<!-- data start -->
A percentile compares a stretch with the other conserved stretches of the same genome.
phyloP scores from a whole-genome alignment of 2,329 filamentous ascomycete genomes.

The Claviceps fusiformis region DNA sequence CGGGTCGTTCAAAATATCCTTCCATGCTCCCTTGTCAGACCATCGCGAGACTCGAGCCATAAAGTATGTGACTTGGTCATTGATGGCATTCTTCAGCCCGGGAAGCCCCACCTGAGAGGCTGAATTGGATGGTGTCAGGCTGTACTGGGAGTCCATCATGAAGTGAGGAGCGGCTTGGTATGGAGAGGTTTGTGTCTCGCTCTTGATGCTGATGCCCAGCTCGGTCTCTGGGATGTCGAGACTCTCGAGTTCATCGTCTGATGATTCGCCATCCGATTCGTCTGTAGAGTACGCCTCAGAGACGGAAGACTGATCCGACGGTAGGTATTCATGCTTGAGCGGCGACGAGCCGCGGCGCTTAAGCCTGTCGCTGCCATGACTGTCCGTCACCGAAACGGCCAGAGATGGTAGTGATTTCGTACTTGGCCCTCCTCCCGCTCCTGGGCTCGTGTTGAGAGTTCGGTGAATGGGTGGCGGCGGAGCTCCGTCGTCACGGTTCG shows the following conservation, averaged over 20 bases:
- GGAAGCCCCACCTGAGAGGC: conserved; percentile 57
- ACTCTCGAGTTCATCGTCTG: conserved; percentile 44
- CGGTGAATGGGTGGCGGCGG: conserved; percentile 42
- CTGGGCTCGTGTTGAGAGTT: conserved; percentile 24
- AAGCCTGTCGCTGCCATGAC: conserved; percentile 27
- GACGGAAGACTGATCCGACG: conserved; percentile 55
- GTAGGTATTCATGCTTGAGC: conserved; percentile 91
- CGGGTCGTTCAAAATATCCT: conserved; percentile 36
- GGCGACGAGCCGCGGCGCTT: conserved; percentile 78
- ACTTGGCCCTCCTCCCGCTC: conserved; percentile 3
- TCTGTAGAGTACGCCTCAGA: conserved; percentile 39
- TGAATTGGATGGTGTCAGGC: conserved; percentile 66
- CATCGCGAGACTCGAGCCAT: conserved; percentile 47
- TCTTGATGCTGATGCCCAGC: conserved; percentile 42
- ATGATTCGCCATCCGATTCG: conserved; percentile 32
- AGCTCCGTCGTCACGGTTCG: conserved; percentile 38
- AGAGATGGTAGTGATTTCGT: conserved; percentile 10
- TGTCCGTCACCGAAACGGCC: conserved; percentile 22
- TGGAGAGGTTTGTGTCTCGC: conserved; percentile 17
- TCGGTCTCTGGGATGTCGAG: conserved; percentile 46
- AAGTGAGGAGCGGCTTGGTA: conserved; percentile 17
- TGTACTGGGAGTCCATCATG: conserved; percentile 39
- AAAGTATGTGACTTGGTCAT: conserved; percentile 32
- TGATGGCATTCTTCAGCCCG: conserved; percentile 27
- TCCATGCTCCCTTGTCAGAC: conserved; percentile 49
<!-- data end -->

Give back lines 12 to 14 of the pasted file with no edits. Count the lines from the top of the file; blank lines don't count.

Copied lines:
- GGCGACGAGCCGCGGCGCTT: conserved; percentile 78
- ACTTGGCCCTCCTCCCGCTC: conserved; percentile 3
- TCTGTAGAGTACGCCTCAGA: conserved; percentile 39